The number of measles outbreaks in the United States in the first five months of this year reached a level that hasn't been seen for two decades.
The Centers for Disease Control and Prevention officially reported 288 measles cases from Jan. 1 to May 23, nearly all of which tie back to international travel by unvaccinated individuals. According to the Associated Press, the CDC reported 307 total cases this year, which makes it more than any entire year since 1996.
Shakeithia Roberts holds her son, Jermaine Roberts , as pediatrician Amanda Porro M.D. administers a measles vaccination during a visit to the Miami Children's Hospital on May 16, 2014 in Miami, Florida. (Joe Raedle/Getty Images)
“The current increase in measles cases is being driven by unvaccinated people, primarily U.S. residents, who got measles in other countries, brought the virus back to the United States and spread to others in communities where many people are not vaccinated,” Dr. Anne Schuchat, assistant surgeon general and director of CDC’s National Center for Immunizations and Respiratory Diseases, said in a statement. “Many of the clusters in the U.S. began following travel to the Philippines where a large outbreak has been occurring since October 2013.”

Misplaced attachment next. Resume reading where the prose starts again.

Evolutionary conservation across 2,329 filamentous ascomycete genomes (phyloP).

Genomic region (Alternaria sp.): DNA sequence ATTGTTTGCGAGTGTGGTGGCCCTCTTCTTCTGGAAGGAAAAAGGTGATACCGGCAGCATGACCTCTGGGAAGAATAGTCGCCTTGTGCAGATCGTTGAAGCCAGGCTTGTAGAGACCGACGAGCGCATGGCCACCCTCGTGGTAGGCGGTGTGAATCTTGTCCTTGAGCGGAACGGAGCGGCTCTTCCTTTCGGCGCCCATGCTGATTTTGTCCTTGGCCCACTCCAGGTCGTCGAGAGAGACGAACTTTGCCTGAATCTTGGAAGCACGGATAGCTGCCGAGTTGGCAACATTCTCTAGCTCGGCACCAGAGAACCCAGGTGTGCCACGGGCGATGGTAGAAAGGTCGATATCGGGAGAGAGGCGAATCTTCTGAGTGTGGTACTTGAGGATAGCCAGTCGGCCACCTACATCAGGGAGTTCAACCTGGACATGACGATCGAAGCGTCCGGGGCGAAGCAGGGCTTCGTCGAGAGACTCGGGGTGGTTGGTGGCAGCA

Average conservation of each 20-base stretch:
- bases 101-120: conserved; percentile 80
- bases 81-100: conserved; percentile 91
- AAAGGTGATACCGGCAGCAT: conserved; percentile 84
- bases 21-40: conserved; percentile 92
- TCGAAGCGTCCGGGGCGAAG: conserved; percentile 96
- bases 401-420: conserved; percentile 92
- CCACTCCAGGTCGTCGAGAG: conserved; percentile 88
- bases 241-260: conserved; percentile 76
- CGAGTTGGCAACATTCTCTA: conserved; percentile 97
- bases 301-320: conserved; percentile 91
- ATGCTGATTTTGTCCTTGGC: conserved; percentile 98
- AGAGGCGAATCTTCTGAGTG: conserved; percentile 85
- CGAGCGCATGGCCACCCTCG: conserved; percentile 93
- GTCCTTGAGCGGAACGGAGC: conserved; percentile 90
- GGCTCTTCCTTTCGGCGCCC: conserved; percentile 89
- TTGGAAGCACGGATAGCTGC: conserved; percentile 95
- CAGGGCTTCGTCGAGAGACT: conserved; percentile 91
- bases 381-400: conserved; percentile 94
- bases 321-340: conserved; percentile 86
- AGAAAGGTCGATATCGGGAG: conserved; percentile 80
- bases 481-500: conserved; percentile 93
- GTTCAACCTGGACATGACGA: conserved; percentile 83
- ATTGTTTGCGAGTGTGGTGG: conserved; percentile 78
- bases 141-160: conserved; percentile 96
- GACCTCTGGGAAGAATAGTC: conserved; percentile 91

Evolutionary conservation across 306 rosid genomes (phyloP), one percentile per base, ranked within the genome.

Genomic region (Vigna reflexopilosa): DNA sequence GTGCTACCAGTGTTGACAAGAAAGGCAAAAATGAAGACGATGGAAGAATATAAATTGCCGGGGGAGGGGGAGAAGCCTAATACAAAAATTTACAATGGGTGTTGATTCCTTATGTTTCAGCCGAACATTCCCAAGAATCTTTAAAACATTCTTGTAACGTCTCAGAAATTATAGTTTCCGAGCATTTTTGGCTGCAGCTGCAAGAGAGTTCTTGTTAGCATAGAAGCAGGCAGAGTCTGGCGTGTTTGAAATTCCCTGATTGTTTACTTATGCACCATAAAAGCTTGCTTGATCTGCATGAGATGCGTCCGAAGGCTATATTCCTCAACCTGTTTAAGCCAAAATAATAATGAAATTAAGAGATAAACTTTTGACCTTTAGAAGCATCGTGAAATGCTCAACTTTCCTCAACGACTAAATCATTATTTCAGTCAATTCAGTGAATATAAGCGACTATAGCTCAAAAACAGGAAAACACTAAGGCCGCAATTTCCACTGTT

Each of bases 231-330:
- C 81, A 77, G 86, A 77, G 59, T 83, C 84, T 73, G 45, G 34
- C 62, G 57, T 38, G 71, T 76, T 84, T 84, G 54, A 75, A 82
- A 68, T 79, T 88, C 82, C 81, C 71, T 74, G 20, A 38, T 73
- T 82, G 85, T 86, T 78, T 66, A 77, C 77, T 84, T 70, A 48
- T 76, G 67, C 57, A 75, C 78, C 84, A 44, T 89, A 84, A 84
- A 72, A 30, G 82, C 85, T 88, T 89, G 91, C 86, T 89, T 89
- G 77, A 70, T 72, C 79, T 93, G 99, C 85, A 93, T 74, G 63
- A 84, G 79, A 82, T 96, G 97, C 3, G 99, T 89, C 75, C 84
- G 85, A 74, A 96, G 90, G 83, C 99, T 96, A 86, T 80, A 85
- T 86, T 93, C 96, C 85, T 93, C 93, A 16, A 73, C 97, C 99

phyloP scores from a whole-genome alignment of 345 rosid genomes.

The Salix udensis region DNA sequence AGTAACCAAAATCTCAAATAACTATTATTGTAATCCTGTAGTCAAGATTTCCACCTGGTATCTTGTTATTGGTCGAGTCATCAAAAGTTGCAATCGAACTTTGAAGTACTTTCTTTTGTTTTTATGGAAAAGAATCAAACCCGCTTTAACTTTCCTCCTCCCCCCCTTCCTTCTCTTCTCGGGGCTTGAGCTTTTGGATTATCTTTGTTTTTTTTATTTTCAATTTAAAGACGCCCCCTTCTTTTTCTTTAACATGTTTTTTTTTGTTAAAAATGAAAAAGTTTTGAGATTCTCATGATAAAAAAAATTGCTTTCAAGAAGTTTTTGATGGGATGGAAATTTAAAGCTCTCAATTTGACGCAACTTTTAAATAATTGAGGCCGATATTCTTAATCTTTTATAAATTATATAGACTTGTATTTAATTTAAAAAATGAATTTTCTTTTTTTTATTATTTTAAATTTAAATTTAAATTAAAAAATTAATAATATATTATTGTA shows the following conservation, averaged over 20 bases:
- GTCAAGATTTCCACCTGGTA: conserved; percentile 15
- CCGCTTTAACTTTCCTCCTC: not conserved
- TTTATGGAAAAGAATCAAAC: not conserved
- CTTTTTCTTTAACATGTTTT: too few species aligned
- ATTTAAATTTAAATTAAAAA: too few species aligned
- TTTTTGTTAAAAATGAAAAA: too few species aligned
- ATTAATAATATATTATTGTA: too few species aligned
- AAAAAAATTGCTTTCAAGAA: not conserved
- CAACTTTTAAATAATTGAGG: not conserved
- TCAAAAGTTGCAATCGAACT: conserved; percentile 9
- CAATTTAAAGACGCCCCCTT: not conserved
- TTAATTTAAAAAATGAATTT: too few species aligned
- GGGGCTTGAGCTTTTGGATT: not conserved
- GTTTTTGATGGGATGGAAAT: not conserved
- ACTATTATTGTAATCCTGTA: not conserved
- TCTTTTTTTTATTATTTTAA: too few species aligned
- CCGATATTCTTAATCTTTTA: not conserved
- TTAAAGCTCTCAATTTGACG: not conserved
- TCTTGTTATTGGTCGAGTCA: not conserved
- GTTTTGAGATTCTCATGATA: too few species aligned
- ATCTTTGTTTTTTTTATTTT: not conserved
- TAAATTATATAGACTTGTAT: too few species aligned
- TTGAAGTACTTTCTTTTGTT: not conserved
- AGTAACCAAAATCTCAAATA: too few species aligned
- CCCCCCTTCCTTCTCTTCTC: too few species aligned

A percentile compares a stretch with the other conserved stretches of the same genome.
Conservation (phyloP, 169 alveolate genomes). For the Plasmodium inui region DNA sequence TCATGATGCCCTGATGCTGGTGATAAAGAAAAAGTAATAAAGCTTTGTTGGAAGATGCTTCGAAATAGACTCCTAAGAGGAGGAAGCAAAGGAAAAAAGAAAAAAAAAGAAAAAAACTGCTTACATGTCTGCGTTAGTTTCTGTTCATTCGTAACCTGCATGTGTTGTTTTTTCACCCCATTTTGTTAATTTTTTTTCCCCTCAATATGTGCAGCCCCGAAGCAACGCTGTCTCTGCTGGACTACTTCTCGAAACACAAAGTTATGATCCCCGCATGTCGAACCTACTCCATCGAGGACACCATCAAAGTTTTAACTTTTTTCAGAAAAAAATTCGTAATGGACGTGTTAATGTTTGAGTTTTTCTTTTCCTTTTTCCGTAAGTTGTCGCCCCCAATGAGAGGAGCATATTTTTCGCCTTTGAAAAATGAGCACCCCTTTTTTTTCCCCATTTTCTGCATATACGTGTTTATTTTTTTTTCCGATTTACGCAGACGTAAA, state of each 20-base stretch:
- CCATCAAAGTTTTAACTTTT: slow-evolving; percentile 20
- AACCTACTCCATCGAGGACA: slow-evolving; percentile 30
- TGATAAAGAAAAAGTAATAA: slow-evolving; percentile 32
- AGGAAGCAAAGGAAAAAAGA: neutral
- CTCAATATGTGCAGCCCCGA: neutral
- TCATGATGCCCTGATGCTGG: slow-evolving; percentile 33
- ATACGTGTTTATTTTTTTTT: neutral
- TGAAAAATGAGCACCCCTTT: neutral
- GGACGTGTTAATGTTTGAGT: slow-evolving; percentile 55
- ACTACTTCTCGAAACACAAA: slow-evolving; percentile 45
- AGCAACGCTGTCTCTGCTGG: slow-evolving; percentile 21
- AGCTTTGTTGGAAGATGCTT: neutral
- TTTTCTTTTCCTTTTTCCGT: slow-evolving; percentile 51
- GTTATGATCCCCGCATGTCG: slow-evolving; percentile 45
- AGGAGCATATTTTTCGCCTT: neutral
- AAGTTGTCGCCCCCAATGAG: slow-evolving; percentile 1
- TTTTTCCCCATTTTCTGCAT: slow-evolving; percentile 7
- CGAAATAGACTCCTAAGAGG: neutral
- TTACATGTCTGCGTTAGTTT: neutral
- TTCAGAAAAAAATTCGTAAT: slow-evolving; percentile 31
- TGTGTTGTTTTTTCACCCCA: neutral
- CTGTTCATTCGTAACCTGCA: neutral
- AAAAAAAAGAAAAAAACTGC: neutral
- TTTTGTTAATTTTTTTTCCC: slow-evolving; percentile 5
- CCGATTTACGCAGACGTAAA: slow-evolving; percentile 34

Of those who contracted the disease, 85 percent said they did not vaccinate for religious, philosophical or personal reasons, according to the CDC.
“Many U.S. health care providers have never seen or treated a patient with measles because of the nation’s robust vaccination efforts and our rapid response to outbreaks,” Schuchat said.
One of the largest incidents of outbreak began in an Amish community in Ohio last month:
Many other cases were seen in California and New York City, with a significant number of the infections spreading at medical facilities in both areas.
In response, doctors emphasized the need for suspected measles patients to be isolated with special ventilation and urged precaution on the part of doctors and nurses.
"We must ensure that our facilities do not become centers for secondary measles transmission," Dr. Julia Shaklee Sammons, an infectious disease specialist at the Children's Hospital of Philadelphia, wrote.
Symptoms of measles, which occur seven to 12 days after exposure to the virus, include fever and rash and could also come with cough, runny nose or pink eye.
Before a vaccine became available about 50 years ago, nearly all children got measles by their 15th birthday. In those days, nearly 500 Americans died from measles each year.
A bad resurgence of measles hit the nation in 1989 to 1991, when 55,000 cases were reported. That flood of cases was blamed on a widespread failure to vaccinate uninsured children.
The Associated Press contributed to this report.